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November 2, 2023

Data Observability ROI: 5 Key Areas to Construct a Compelling Business Case

Farnaz Erfan


Data observability is a transformative solution that is empowering organizations with the ability to harness the full potential of their data by identifying, troubleshooting, and resolving data issues in real time. However, quantifying the return on investment (ROI) for this new technology can be challenging.

There are five key areas where data observability’s ROI can however be integrated into a compelling business case, allowing you to measure tangible benefits and make a convincing case for investment.

1. Reducing the Cost of Homegrown Solutions

Data engineering teams often invest substantial hours developing, maintaining, and validating data quality rules. The complexity of data pipelines and the need for validation from multiple sources further complicate the process, especially in cases where data is not structured neatly. Homegrown solutions lack machine learning capabilities and struggle with anomaly detection.

Measuring the Impact: To calculate ROI, consider the following cost drivers:

  • Number of engineers for development and maintenance.
  • Full-time equivalent (FTE) costs per engineer per year.

It’s essential to recognize that constructing a data observability system, much like any operational software, requires engineering (in this case, data engineering) resources, data science expertise for modeling and constructing anomaly detection, a dedicated quality assurance team, and DevOps engineers responsible for deploying the solution and ensuring its seamless operation.

Although the salary ranges for these specialized roles may vary, for the sake of simplification, we can compute an average across all team members.


Formula: ROI = (total # of engineers to build + # of engineers to maintain) * FTE ($)

2. Reducing Indirect Infrastructure Costs

Validating data in databases or data warehouses through queries – a common practice among many teams – can significantly increase costs, especially when these systems are billed based on usage. This includes costs related to the increased number of queries, storage of historical data quality metrics, and cloud management and hosting. Due to these cost considerations, many organizations opt-in to validate and monitor only samples, resulting in limited data quality improvements and incomplete results.

Specific data observability solutions are designed with comprehensive data quality analysis, storage, and hosting capabilities integrated within the platform. This approach eliminates the need to offload these services onto the monitored systems, effectively mitigating the associated expenses. Moreover, this approach offers scalability, enabling the detection of data quality issues across the entirety of the data rather than relying solely on samples.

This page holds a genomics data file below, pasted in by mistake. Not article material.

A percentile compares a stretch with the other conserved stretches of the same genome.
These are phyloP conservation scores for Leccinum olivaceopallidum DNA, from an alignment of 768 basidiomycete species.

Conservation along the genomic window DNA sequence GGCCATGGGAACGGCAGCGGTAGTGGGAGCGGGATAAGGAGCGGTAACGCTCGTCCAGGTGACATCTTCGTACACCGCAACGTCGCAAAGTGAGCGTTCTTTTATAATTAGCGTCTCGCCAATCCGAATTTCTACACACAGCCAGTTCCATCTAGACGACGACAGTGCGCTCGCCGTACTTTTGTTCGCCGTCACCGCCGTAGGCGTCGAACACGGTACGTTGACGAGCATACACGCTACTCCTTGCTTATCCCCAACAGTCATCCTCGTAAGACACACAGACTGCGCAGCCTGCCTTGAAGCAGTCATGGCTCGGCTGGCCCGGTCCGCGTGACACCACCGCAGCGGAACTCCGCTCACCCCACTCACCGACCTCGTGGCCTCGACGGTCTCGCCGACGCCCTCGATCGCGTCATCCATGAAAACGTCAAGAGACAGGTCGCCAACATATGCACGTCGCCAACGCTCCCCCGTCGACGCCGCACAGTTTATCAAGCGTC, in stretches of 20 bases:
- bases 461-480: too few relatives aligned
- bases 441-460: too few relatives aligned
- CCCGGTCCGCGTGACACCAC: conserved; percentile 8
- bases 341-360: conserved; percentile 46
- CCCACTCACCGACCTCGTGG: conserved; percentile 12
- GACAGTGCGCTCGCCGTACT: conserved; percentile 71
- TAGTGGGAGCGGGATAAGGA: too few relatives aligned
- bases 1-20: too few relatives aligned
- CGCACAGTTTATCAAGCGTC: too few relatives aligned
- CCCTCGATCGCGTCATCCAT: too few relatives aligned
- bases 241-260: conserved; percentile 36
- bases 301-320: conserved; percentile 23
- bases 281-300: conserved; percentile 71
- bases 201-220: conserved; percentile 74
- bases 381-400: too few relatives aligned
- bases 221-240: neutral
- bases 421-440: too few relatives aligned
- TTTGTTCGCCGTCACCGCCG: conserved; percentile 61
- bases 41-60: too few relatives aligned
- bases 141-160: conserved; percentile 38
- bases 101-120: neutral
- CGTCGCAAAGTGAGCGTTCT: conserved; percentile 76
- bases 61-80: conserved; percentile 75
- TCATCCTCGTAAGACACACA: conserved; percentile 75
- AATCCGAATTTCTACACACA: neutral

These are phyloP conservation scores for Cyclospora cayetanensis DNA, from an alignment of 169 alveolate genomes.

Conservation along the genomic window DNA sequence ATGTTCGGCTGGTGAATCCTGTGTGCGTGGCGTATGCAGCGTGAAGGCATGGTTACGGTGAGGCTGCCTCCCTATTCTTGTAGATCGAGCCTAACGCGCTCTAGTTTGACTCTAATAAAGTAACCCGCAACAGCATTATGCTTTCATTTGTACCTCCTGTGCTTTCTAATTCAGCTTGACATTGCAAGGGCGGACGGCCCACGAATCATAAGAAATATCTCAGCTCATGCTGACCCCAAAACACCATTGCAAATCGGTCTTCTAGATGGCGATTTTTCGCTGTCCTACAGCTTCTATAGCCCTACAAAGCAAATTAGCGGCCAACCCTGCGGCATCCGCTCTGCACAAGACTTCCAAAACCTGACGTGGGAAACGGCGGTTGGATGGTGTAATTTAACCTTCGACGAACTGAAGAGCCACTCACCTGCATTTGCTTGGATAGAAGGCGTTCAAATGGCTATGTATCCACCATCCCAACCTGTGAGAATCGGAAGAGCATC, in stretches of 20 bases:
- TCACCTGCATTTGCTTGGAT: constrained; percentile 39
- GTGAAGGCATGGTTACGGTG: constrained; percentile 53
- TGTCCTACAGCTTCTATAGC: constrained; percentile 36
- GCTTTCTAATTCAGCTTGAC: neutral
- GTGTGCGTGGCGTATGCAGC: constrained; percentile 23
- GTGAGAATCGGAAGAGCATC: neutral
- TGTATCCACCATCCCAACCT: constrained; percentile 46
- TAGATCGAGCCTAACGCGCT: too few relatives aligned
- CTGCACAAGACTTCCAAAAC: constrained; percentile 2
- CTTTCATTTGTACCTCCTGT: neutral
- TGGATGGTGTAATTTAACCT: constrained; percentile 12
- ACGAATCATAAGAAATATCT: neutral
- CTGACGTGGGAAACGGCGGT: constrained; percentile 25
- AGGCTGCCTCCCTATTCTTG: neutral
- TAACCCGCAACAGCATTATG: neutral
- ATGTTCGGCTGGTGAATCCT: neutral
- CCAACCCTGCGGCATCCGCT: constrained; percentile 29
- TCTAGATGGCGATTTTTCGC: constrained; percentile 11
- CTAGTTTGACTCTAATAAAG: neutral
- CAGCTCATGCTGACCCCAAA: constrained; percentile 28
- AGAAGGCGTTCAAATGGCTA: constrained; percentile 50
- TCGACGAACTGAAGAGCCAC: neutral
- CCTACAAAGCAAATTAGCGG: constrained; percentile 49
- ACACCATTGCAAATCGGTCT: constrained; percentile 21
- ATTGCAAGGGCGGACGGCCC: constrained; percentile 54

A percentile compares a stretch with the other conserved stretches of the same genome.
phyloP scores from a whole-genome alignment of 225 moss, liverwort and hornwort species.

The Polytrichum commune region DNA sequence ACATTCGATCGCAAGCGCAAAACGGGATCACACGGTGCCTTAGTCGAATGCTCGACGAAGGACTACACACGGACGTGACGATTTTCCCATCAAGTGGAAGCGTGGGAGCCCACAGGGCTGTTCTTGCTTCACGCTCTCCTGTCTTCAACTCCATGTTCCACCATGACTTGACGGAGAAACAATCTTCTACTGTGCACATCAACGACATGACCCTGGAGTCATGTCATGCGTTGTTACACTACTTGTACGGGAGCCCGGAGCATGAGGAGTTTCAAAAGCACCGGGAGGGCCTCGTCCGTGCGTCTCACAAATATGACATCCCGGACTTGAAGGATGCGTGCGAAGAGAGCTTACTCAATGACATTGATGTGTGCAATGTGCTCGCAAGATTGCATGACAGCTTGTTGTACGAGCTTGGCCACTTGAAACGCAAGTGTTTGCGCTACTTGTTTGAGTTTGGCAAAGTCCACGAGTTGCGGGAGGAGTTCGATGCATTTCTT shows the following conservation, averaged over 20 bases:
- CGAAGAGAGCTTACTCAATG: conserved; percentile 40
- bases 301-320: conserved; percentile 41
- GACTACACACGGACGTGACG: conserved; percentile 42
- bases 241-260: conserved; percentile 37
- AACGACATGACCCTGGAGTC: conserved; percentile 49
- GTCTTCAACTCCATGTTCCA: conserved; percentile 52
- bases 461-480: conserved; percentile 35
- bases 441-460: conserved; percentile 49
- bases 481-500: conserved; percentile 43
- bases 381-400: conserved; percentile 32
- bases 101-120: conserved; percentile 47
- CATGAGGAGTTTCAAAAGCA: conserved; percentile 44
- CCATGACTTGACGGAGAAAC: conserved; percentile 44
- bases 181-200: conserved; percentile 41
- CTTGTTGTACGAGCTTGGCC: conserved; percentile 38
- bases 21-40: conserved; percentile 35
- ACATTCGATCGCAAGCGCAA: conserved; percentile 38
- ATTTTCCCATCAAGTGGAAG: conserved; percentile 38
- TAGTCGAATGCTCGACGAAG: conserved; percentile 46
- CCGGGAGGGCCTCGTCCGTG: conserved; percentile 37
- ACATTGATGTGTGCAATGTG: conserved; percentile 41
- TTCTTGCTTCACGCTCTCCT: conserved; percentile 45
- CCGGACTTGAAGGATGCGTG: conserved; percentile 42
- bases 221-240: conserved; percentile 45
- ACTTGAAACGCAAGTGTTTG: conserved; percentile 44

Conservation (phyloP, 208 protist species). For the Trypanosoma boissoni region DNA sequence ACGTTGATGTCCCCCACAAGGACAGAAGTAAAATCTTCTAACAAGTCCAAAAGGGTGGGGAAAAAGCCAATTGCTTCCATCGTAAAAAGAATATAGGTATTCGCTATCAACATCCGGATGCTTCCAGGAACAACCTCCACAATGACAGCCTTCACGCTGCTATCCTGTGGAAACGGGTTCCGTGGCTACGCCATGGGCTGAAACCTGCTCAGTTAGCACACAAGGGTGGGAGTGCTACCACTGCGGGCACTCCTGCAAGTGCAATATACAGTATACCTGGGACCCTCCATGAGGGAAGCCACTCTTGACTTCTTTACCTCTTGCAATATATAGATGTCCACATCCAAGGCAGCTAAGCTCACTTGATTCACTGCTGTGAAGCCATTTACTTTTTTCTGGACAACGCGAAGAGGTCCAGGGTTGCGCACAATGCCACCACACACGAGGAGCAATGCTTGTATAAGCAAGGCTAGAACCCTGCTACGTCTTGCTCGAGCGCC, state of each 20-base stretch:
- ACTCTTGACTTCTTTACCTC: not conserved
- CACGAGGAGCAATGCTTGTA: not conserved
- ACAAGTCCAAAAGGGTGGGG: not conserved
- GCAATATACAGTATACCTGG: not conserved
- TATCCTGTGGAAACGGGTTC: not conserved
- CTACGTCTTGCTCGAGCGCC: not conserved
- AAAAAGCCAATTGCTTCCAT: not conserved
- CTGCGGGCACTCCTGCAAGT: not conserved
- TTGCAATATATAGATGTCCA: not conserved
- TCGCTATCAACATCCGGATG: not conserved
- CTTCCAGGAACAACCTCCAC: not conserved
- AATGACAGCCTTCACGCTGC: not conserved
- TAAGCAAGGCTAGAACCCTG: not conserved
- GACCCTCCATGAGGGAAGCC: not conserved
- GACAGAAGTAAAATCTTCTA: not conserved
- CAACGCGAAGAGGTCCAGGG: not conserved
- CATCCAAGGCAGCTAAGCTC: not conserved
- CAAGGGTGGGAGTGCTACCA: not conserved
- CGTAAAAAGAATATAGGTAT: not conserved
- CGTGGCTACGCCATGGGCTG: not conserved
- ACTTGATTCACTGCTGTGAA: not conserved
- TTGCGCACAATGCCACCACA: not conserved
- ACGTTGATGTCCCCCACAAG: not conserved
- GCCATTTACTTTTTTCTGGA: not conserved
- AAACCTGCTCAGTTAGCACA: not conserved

Measuring the Impact: Break down these costs into:

  • % of database overage fees related to validation queries.
  • % of extra storage costs for retaining historical data quality metrics.
  • % of increased cloud hosting expenses to support data quality at scale.

Formula: ROI = (annual data warehouse costs * % overage related to data validation queries) + (annual storage costs * % overage in storing historical data quality metrics) + (annual cloud infrastructure costs * % overage in hosting data quality at scale).

In many organizations, infrastructure costs are often consolidated with a single vendor who offers comprehensive services, including data warehousing, storage, and cloud hosting. In such cases, calculating ROI involves multiplying the total infrastructure costs by a percentage (typically between 10% and 20%) to represent the increased impact of data quality monitoring. For instance, if an organization’s annual cloud data warehouse expenses cost $1 million, implementing data quality and observability could yield an indirect impact of 10%, equivalent to $100,000 annually.

3. Lowering Incident Management Cases

Incident management is typically a reactive response to data quality issues. Shifting towards proactive prevention through data observability is ideal but not always possible. When data quality issues lead to inaccuracies in downstream systems, affecting business applications or even reaching customers, business teams often get involved in identifying, investigating, and resolving problems. This impacts the broader organization and should be factored in the ROI analysis of data observability solutions.

Measuring the Impact: Data teams often categorize incident management based on severity levels. For instance, one company classifies its data incidents as follows:

  • Small issues:

○ Quantity: 0-1 per sprint

○ Time to resolve: 2-3 days

○ Number of people involved: 1

  • Medium incidents:

○ Quantity: 3-4/quarter

○ Time to resolve: 3-4 days

○ Number of people to resolve: 2

  • Critical incidents: